Santora Art Gallery, Santa Ana College, Santa Ana, CA
We’d spent the weekend working in mud mixed with cow manure to capture, photograph, catalog, and release endangered California pond turtles. It was May, and by August the cow pond would dry up leaving the turtles without water. Sam said they would crawl up the slope to shade and some of them might make it till that unknown time when rain fell again and the pond returned. The cattle ranch had been grandfathered into California State land. Sam seemed to have been grandfathered in with the ranch. Previously, the 40 square mile ranch had belonged to a family with Texas oil money. Not open to the public, the ranch is inhabited by a rotating population of elk hunters, forest service workers, biologists, ranchers, cows and other residents of the animal kingdom.
Sitting in the truck parked on top of the hill above the turtle filled cow pond Sam noticed a garter snake and suggested I catch it. I didn’t know how to catch a snake. Thought it was a pleasure to watch a six foot four, sixty-four year old man dive into gravel and catch a snake in one swoop, I regret passing up the opportunity to learn the same. I made a few photographs as Sam’ held the snake and explained how to identify a female. Then he released her. The other snake he caught that weekend, a snub nosed snake, comes out when the sun creates particular kinds of shadows. Sam spotted it on the slope of a hill off the side of the dirt road while driving. Now I know what snake trails look like and how to tell what direction a snake slithered off in.
The dirt road from the main ranch house out to the cow pond was poorly maintained making for a grueling half hour seven-mile ride in a four-wheel drive pickup with no air conditioning. There were frequent stops for cattle. On the second day we decided to try to assist a calf without a mother laying by the side of the pond. The first day it had appeared lost but mobile. Now it wasn’t moving. The only thing we could do was bring it back to the rancher who likely didn’t know it was there, motherless and dying. Sam lifted the hundred pound calf into a blue bucket someone might put beer in and we carried the calf awkwardly up the hill stopping every few steps to rest our muscles. We put it in the back of the pickup where the calf, too weak to complain, also had a grueling ride. When we arrived at the rancher’s house it was clear he would be letting the animal die. His wife would have bottle fed it around the clock when they were younger, but now… well, it was a lot of work with a subtext that it wouldn’t be their financial loss. Ultimately the calf existed to be killed. The haze in my mind created by a general physical sensation of being baked by the sun mitigated the depth of my bad feeling about this predicament. As we stood over the dying calf the rancher kept saying “Hell of a thing”. It was indeed a hell of a thing. On the last day as we began our drive out of the ranch Sam stopped the pickup and asked if I had a cow skull. I didn’t but do now.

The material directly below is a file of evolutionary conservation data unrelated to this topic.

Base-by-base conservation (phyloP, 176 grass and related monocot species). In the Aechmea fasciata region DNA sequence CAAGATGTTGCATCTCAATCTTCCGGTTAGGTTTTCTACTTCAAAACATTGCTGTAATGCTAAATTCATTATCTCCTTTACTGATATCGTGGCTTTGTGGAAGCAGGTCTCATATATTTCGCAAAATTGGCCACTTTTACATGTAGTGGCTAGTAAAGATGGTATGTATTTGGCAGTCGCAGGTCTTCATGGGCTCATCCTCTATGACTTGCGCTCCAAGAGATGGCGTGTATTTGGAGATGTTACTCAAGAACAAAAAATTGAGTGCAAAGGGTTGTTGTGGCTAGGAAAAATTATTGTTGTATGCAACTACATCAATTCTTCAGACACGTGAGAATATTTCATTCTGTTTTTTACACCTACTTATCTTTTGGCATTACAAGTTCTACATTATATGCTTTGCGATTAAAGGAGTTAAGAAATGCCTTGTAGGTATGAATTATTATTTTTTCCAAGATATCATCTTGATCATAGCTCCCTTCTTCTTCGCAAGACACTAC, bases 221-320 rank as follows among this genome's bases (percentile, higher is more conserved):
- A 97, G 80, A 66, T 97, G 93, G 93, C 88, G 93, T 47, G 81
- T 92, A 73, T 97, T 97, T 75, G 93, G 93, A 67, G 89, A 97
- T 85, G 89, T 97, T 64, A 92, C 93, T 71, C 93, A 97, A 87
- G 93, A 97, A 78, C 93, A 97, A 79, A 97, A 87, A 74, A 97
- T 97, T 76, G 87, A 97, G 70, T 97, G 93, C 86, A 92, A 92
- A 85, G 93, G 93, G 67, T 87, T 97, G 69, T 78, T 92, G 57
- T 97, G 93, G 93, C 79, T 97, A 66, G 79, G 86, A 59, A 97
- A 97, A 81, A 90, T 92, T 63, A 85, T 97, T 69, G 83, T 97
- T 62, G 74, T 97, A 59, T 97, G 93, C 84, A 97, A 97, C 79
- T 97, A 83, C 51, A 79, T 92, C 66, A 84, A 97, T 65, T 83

Exiting the ranch we drove towards the Carrizo Plain through locked gates, and down remote dirt roads, seeing no other life form other than tall grass behind barbed-wire fences. Carrizo Plain National Monument in Central California is like an island. The largest native grassland remaining in California, it is not contiguous with another grassland and so forms an arid island of grass. When an area with rich biodiversity is sectioned off on land such as the Carrizo Plain, though it might initially gain species like a refugee camp, over time it loses species, all of which become more genetically vulnerable.¹
Coming over the top of a small hill Sam stopped the truck. Before us was a desperate situation. In 100-degree weather, a newborn pronghorn was lying in the road alone, hyperventilating under the blazing sun. If we had been caught up in conversation or looked in another direction we might have run over it. I’d never seen a Pronghorn in person. People often think of a pronghorn as a kind of Antelope, but they are not. A pronghorn is simply a pronghorn. Native to North America, they are a unique species. Like many species, pronghorn increasingly exist in restricted spaces and are therefore on a pathway that includes the potential for extinction.
Normal newborn pronghorn behavior is to lie quietly, ears back, in tall grass to hide from predators while the mother keeps watch from a distance so as not to reveal their defenseless baby’s position. There is no inbred behavior to account for the crisscrossing of roads through grasslands. This newborn showed all the right behavior only in the road, suffering from dehydration. We couldn’t tell which direction it came from. The fences on both sides of the road went for as far as the eye could see. Sam climbed up an embankment looking carefully for the mother. With a 360 degree view for miles around there was no other sign of pronghorn in the area. Sam picked up the calf and they seemed to moan simultaneously. While he held it, I opened the newborn’s mouth and gave it water out of a Gatorade bottle. Sam told me to rearrange my position to reduce the risk of getting kicked in the face. He moved the baby off the road into tall grass and placed tumbleweed partially over it for good measure. We noted the location so we could report the animal to the park rangers.